• 5dave and astroflak88 like this

Robson87, how bad were the vibrations with the 14" Alkaid?

With the 14" Alkaid they were really bad, about 5 seconds with a not heavy eyepiece and giving a hit to the top of the scope (the mirror was a Hubble Optics).
But that was the old version, now both the Alkaid and Canopus should be much more solid.
I know two astrophiles who own the Canopus 16" and they are very happy with it.

I did not realize the Sumerians were so advanced in optics!

    • Trevor Durity and Kunama like this

Sumerian it's only the structure.
You can choose the optics that you want ;)

I am very tempted to get a 14" Alkaid, but I am worried about vibrations. My favourite eyepiece is a Panoptic 35mm (2" - weighs 1.6lbs) - does anyone have experience with the Alkaid and that size eyepiece? Will the wobblies drive me crazy?

Dec 10 2015 05:42 AM



You could also ask Michael of Sumerian Optics if he can make the trusses thicker to dampen vibrations more. It's a possibility.

This is quite an engineering achievement. To pack up a 16" scope into a carry case is amazing.  I would not have expected it to be possible.


Not something I am likely to buy any time soon but still, impressive to know that it is available.  I hope they do well with them.

    • cracked lens likes this

Before now I  thought the phrase " 16  Travel Scope" was an oxymoron.

nice scope! excellent combination of an aperture and dark sky, thanks for the review!

Jan 17 2016 07:29 PM

My piggy bank looks nervous now. :lol:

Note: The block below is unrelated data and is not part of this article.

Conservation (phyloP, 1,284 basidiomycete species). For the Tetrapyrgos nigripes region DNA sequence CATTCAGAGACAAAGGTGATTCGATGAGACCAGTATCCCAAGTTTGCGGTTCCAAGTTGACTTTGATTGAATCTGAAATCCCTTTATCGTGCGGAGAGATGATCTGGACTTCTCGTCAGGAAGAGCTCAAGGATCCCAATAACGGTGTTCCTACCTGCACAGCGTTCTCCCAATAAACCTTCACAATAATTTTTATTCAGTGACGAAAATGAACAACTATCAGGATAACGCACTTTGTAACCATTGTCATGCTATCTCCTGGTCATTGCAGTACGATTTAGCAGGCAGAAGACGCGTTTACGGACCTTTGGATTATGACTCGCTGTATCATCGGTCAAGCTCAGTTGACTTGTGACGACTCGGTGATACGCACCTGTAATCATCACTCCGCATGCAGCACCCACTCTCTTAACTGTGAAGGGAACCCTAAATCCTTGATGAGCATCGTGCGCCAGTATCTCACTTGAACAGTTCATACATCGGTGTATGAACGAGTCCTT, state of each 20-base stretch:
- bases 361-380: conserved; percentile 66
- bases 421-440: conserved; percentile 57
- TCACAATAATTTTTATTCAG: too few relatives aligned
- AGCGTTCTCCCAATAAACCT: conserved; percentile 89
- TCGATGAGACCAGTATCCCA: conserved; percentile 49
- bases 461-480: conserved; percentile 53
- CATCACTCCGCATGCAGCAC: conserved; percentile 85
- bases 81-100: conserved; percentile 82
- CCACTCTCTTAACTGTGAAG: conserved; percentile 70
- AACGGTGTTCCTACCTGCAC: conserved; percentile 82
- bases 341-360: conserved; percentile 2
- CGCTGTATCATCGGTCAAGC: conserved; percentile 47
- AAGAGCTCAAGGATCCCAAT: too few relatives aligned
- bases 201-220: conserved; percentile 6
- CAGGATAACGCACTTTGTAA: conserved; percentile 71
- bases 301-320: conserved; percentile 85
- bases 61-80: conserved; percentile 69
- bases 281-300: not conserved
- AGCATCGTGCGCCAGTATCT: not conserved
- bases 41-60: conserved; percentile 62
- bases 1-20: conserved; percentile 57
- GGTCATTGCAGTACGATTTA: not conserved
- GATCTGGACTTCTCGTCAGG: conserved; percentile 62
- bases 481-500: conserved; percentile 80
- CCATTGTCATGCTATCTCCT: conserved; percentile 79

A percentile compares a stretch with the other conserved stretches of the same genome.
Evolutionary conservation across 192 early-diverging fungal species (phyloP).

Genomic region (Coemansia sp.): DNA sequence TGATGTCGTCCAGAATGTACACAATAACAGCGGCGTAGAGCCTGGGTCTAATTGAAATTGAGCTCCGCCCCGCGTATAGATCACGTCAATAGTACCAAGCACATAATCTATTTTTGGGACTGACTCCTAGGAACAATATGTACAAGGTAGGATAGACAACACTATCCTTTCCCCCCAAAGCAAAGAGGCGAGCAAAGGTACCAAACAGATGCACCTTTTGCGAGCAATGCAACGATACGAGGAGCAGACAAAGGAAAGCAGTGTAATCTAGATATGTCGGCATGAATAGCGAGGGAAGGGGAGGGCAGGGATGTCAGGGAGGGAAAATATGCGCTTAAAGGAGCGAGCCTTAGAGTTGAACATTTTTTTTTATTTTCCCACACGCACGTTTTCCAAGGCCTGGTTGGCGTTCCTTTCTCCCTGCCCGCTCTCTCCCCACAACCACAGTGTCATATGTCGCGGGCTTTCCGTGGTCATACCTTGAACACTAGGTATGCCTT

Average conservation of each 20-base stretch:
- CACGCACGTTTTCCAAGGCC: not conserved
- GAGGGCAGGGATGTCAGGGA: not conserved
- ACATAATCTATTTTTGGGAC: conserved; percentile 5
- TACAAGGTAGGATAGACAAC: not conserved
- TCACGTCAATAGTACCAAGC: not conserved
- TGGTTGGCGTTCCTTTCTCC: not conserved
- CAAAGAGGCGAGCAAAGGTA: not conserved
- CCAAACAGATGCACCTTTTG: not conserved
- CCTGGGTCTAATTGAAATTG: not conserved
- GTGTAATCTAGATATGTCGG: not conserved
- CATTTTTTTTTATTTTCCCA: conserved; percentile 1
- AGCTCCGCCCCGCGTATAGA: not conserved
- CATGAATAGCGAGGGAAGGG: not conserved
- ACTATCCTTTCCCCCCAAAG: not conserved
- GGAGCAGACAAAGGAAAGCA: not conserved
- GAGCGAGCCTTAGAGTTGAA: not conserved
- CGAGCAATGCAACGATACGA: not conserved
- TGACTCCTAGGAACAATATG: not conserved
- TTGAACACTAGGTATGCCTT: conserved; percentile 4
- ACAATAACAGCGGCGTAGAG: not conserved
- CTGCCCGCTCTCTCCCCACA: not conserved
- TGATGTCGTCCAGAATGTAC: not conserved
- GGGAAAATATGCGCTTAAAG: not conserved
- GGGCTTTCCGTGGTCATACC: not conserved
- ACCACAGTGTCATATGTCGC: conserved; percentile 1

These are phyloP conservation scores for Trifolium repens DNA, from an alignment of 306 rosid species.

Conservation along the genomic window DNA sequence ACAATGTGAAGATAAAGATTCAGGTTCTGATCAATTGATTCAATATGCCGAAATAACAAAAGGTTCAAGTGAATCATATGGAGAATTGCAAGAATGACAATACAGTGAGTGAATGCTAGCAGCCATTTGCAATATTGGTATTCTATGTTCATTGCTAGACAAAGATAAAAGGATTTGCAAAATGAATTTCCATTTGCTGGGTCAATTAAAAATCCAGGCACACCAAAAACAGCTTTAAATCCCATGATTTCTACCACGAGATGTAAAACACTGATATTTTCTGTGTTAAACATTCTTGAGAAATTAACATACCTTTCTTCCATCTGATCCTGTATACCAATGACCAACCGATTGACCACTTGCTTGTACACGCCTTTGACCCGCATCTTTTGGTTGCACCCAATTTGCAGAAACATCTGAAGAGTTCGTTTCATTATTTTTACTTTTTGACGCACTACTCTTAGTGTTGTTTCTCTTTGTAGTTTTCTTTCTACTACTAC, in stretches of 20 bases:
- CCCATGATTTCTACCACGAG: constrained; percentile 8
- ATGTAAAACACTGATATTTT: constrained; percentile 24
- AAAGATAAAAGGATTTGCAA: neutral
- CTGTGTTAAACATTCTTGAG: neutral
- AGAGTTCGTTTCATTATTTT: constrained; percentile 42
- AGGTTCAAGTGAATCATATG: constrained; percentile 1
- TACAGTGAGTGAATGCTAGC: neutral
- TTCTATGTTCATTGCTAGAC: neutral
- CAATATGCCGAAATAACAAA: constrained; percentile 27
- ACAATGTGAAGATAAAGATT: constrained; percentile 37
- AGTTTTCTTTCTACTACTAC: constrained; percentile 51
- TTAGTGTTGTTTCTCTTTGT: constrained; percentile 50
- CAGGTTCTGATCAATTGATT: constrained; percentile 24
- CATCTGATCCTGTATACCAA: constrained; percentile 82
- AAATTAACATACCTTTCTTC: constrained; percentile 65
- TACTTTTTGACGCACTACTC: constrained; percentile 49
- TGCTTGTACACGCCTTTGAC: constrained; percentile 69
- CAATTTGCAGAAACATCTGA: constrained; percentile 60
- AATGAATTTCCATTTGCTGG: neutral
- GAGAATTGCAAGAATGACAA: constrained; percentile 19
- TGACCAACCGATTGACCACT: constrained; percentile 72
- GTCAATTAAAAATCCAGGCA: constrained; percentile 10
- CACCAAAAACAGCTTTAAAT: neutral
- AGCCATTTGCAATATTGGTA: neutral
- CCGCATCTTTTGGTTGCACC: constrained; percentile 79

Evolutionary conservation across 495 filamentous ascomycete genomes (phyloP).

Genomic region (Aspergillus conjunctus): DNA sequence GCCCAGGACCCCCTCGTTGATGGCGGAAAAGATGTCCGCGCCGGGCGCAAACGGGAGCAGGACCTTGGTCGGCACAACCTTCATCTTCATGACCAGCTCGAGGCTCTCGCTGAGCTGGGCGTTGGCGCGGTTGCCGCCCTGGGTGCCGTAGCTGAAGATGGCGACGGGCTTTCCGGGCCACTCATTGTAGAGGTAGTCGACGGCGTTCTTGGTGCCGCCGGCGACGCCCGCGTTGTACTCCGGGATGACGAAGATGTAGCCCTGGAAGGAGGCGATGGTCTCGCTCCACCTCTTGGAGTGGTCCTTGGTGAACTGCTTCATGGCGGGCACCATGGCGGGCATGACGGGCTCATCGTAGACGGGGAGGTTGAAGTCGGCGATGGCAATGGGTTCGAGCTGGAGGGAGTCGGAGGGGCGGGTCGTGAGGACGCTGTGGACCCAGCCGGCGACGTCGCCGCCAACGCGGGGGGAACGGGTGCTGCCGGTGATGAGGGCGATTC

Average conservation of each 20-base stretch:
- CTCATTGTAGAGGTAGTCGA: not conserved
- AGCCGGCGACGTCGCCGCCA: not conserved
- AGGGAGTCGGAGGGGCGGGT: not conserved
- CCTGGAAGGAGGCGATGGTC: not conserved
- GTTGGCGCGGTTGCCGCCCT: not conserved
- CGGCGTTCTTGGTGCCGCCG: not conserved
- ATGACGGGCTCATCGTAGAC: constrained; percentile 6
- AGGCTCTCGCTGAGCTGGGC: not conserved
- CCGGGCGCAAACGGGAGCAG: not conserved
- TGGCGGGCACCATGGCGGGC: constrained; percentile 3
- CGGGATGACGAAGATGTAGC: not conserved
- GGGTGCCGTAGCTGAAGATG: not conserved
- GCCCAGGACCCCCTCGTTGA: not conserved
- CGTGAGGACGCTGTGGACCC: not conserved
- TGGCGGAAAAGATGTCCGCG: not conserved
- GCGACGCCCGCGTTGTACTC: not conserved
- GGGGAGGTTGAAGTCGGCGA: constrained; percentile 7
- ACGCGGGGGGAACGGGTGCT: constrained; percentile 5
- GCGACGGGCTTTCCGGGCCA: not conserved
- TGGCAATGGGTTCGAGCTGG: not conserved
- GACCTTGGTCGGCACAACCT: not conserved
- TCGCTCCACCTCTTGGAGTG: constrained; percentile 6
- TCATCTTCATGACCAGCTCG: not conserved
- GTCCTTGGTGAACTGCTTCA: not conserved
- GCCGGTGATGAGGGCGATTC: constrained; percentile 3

Completely stunning scope.

Just ordered the 12" F4 GSO Alkaid with an equatorial platform. Now for the wait...

I struggle with the words "16 inch scope" and "travel" in the same sentence.

Michael's scope are designed such that you end up with with a sort of brief case shaped final object - just I expect square rather then oblong, and a bit thicker.


So in that respect carrage is easy - maybe exclude the poles from that. Unsure of weight as 16" of glass is not going to be lightweight and there is the other assortment of wood, mirror cell etc wrapped around it all. Just consider that the size is "portable" rather then the mass.


Thing is that you can put say a 20"x20"x8" "box" in a car easier then the same 16" dobsonian. OK maybe 24"x24"x12" box. To my mind, pretty useless thing it is, I would have thought that a small 6" was more useful, literally a carry round item and go anywhere, and up to 10" maybe 12" being reasonably easy to transport in that design. I agree that at some stage immaterial of design the term "transportable" is lost.


Ed was more decisive then I was and got the reasonable size one, then Michael had problems and withdrew from production of them. Kick myself for that.